Academic Item Menu

Overview

The broad aims of this course are twofold: first, is to consider the significant restraints that defamation law and associated causes of action place on what can be published by the media; and second, is to consider whether the extent and scope of such restraints are appropriate. These aims are pursued through a detailed analysis of defamation law in Australia, as well as by looking at many of the practical aspects of defamation law that contribute to its impact on media freedom.  There is also scope for theoretical, comparative and historical analysis.  Why do we value reputation?  How should we protect it?  How do other jurisdictions approach these questions? Particular focus is placed on questioning the appropriate balance between the protection of personal reputation and the media's perceived role in a democratic society.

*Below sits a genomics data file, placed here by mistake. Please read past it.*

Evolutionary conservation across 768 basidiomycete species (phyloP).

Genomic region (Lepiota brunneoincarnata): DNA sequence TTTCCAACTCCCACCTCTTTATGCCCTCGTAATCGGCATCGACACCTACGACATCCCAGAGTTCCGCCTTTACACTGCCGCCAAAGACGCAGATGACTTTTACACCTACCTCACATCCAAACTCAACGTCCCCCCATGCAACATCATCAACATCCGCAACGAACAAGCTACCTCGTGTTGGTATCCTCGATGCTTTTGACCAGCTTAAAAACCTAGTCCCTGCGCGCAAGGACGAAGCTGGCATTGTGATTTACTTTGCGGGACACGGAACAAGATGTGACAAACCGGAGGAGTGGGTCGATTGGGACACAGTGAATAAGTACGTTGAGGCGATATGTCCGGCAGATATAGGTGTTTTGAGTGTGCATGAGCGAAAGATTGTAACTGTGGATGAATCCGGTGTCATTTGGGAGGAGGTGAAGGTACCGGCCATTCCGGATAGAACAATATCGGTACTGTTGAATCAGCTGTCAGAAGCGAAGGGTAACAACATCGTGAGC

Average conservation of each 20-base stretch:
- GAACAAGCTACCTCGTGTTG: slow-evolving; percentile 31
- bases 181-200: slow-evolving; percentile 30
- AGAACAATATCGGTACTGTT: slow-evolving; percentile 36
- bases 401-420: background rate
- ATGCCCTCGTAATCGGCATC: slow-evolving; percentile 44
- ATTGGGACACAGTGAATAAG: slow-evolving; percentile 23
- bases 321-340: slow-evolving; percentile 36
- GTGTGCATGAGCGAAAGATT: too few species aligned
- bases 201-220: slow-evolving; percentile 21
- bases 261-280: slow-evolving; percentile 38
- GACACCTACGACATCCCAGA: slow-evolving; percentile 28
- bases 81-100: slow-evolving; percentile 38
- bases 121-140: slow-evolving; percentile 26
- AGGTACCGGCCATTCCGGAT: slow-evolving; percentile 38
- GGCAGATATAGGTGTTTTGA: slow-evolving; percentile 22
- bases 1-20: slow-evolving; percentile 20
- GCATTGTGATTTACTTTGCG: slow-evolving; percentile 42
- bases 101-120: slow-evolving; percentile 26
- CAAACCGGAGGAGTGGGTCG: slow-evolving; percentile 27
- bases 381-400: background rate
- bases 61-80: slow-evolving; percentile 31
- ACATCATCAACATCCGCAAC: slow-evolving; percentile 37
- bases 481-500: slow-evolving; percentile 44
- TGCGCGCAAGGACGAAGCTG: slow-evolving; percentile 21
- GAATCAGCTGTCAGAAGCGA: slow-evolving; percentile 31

Main Topics

  • history and theory of defamation law and the protection of reputation
  • overview of theoretical aspects of freedom of speech, the media and democracy
  • defamation: the cause of action in Australia
  • defences to defamation
  • conflict of laws and jurisdiction, particularly in the context of internet publications
  • practical aspects of defamation
  • alternatives to defamation
  • defamation law in the context of digital media
Faculty Faculty of Law
Study Level

Postgraduate

Indicative contact hours

0

Conditions for Enrolment

Prerequisite: Academic Program must be 9200 or 9201 or 9231 or 9214.

Course Outline

To access course outline, please visit:

Pre-2019 Handbook Editions

Access past handbook editions (2018 and prior)

Helpful utilities like sharing or printing this page
Share Link via Email
Download PDF